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EVGA Z87 Stinger ITX Motherboard Review


Well-known member
Oct 24, 2007


In a rapidly expanding mini-ITX market, gamers looking for a feature-packed motherboard have been historically left with very few capable options. In the last year or so, the likes of ASUS, Gigabyte and MSI have expanded their offerings with some legitimately equipped models that in some cases exceed many mATX and ATX boards’ capabilities. The Z87 Stinger has been catapulted into the fray with EVGA hoping it will steal some of their competitors’ thunder in what was once a dormant back-end segment. In many ways it met expectations and provided a few pleasant surprises along the way but within the current competitive landscape, a “par for the course” motherboard may not cut it anymore.

When all of its various elements are taken as a whole, EVGA’s Z87 Stinger is a well-rounded salvo fired across the bow of options like ASUS’ Maximus VI Impact, building upon many of the lessons learned with the Z77 Stinger. It offers a relatively good layout, a long list of features and irons out many of the stability foibles from the previous generation. The BIOS in particular has undergone a drastic shift from a confusing mess to very good UEFI interface that is quite user-friendly once you get past its eccentricities.

Unfortunately, in the $200 price point the Stinger plays in, it ultimately falls short. Only part of this is due to EVGA’s design decisions while most of the blame can be placed squarely on the competition’s shoulders, who have brought their mini-ITX motherboards to a whole new level. The best example of this trend is the Maximus VI Impact which offers more overclocking headroom (at least with our processors), a life-saving recovery mode, a massive software suite, better connectivity and an excellent audio solution in the form of ASUS’ SupremeFX Impact card. Meanwhile it retails for $220 or the exact same price as EVGA’s Stinger.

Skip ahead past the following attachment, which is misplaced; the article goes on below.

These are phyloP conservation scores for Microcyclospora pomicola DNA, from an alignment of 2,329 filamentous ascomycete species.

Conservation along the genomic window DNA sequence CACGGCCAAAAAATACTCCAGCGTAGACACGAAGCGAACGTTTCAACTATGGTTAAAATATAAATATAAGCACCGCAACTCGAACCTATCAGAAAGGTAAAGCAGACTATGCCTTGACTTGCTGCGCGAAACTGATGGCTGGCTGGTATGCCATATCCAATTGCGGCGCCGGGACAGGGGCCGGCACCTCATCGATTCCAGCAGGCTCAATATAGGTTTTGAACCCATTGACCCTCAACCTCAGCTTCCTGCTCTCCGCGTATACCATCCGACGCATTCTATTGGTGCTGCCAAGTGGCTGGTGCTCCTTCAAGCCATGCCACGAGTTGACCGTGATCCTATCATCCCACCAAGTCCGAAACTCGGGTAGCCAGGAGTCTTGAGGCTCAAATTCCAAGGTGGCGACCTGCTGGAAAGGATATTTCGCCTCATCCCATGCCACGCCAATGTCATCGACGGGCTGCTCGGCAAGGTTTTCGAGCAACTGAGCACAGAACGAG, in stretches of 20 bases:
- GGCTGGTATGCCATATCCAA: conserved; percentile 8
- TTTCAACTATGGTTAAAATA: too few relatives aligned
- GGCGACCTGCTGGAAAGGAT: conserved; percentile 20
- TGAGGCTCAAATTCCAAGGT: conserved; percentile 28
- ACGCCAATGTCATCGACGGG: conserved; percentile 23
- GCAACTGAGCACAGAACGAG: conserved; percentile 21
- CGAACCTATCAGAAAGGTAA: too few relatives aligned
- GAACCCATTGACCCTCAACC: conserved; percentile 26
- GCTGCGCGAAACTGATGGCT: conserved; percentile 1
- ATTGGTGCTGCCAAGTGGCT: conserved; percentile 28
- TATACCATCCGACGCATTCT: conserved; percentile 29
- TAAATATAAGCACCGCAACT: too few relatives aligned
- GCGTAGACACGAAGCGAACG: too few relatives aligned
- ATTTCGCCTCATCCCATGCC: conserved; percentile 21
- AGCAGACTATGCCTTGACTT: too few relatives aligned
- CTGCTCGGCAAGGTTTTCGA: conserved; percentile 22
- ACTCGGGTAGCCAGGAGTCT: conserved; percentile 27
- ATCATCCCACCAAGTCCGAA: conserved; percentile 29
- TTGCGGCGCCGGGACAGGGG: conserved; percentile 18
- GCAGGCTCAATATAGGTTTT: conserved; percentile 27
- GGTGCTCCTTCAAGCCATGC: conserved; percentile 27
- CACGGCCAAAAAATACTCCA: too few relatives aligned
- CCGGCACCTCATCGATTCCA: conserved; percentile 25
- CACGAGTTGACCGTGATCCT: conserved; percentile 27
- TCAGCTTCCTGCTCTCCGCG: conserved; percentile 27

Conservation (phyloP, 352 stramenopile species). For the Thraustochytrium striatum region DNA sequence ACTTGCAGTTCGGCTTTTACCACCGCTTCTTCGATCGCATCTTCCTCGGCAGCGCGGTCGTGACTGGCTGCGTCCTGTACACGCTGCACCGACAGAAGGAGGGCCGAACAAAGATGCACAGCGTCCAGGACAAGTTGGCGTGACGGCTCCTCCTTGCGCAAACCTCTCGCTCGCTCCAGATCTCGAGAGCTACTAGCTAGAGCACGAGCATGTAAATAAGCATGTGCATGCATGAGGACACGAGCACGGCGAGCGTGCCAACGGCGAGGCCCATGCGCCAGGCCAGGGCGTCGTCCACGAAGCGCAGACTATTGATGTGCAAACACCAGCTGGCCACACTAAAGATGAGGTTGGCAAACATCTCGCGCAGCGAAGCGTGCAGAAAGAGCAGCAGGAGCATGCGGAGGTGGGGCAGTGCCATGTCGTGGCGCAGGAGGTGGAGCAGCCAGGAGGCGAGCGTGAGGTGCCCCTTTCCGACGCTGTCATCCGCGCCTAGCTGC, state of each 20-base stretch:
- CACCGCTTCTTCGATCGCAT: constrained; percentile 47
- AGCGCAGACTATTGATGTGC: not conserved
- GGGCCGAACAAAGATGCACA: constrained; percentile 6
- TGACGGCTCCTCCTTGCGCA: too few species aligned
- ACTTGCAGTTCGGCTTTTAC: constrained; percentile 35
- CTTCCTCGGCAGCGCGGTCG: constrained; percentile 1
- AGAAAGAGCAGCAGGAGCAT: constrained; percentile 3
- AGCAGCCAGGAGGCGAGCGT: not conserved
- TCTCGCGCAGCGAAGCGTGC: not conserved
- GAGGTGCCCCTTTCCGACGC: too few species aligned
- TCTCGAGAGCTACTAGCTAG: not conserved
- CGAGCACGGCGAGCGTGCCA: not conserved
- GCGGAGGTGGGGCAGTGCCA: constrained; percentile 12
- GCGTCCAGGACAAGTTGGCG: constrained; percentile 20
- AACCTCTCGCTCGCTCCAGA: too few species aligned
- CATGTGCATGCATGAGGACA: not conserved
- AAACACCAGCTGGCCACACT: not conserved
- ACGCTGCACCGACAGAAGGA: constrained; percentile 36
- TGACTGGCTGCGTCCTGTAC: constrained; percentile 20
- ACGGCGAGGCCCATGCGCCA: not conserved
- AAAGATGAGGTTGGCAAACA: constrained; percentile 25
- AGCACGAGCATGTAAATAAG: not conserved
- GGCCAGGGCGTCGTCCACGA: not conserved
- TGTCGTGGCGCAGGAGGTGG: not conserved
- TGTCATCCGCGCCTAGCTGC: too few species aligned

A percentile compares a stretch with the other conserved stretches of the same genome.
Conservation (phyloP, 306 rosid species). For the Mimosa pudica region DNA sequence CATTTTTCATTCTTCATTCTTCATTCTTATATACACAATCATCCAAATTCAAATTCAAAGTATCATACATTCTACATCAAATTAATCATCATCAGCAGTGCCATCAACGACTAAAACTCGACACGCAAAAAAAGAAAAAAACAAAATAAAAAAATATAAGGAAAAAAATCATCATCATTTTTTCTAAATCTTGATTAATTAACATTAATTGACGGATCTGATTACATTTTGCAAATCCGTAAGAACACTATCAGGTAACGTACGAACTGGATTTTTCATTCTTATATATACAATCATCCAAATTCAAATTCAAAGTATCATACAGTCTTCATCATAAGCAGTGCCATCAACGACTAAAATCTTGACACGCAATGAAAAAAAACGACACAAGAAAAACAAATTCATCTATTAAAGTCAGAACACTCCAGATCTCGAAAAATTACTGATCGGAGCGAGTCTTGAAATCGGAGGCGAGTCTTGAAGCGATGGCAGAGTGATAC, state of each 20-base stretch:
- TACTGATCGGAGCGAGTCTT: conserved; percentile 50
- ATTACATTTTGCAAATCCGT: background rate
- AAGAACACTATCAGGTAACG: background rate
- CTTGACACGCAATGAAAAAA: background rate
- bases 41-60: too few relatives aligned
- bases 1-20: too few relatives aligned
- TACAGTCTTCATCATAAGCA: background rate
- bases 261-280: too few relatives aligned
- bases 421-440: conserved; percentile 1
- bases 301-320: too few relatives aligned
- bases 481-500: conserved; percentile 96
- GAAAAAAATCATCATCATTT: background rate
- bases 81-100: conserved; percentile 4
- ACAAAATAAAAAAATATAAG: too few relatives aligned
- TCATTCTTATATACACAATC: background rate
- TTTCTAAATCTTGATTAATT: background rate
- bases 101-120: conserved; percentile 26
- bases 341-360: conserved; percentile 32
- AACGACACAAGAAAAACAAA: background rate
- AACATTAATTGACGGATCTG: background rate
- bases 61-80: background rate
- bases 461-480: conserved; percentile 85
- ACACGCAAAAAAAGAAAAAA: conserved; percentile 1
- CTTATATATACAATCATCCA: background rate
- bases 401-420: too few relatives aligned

The Z87 Stinger’s shortcomings are more than skin deep though. While it may not have the wireless capabilities, useful software suite or audio fidelity of the Impact, dialing in an overclock certainly wasn’t easy. We’re relatively late in the Z87 product cycle, which makes this board’s struggles with stability and OS corruption when overclocking all that much more worrying.

Actually squeezing more performance out of the Stinger wasn’t easy but we can’t hold that against a motherboard. In many ways, today’s approach to overclocking via novice-friendly methods is…well, boring for many enthusiasts. While it may not be appealing for the set it and forget it crowd, there’s something to say about fine-tuning to get just the right clock speeds out of EVGA’s Stinger. Is that a good thing in this case? Yes and no. On one hand it brings us back to the DFI days, when picky motherboards and processors went hand in hand and achieving a high overclock was treated as a personal accomplishment. However, taking the frustration out of this process is also necessary and neither E-LEET nor the BIOS throw novices enough of a lifeline. As a matter of fact, E-LEET is simply under-equipped when compared against the powerful software overclocking solutions nearly every other manufacturer.

All in all the Z87 Stinger is a solid effort which offers a good balance of features and overclocking options but with the competition moving forward at light speed it simply feels half a generation behind the technological curve. There are many encouraging signs here but if EVGA has any hope of competing when Z97 is launched, they need to offer competitive solutions on every front; that goes for BIOS maturity, a robust software suite and pricing.
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